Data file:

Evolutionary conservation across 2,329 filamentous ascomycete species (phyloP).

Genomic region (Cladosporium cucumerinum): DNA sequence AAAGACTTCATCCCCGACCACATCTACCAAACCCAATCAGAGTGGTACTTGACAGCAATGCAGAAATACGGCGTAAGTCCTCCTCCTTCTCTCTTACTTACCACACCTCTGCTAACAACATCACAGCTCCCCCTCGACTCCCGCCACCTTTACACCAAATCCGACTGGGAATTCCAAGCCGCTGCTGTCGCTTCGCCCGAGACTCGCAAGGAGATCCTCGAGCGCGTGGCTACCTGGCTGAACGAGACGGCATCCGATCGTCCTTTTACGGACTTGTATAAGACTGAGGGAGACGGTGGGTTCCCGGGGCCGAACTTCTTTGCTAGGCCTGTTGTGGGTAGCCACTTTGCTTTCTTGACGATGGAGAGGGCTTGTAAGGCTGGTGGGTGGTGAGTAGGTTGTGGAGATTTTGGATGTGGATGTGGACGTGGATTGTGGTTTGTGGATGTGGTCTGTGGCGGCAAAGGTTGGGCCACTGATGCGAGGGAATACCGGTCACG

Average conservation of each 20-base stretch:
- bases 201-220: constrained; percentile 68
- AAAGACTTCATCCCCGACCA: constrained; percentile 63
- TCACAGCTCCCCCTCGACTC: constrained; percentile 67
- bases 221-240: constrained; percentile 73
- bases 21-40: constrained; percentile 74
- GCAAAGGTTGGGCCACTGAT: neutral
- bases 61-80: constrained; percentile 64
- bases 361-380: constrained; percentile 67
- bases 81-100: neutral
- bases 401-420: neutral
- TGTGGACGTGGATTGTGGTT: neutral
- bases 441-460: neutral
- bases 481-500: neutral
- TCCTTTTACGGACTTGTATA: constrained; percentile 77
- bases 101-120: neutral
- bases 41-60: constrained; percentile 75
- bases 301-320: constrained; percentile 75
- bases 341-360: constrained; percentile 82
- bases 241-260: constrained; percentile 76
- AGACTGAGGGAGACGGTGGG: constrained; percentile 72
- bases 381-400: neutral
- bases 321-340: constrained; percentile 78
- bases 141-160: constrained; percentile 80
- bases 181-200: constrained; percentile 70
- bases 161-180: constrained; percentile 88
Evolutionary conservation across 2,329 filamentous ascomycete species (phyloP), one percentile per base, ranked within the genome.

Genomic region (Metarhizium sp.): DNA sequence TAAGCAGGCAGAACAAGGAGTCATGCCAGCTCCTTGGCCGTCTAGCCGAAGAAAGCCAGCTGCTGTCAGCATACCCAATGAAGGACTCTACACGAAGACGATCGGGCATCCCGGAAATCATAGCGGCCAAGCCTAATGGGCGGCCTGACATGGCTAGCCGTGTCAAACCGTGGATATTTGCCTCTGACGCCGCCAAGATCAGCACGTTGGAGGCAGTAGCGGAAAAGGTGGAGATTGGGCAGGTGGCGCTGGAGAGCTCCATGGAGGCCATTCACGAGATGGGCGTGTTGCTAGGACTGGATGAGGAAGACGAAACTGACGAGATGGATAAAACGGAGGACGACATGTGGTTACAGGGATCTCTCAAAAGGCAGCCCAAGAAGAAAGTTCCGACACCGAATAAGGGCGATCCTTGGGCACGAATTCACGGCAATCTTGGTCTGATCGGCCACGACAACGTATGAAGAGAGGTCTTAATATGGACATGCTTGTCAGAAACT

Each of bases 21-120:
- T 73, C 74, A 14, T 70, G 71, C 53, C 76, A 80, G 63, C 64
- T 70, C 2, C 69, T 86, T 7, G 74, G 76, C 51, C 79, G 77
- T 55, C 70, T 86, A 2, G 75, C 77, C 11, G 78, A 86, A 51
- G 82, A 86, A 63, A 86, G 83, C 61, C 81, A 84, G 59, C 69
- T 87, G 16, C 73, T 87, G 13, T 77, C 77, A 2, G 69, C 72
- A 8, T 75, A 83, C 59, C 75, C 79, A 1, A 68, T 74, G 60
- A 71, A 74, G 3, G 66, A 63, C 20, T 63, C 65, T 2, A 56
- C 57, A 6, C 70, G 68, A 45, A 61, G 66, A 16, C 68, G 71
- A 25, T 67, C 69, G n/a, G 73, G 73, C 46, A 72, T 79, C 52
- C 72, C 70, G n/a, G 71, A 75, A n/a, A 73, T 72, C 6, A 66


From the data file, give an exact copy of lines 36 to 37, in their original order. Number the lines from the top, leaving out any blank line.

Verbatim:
- T 87, G 16, C 73, T 87, G 13, T 77, C 77, A 2, G 69, C 72
- A 8, T 75, A 83, C 59, C 75, C 79, A 1, A 68, T 74, G 60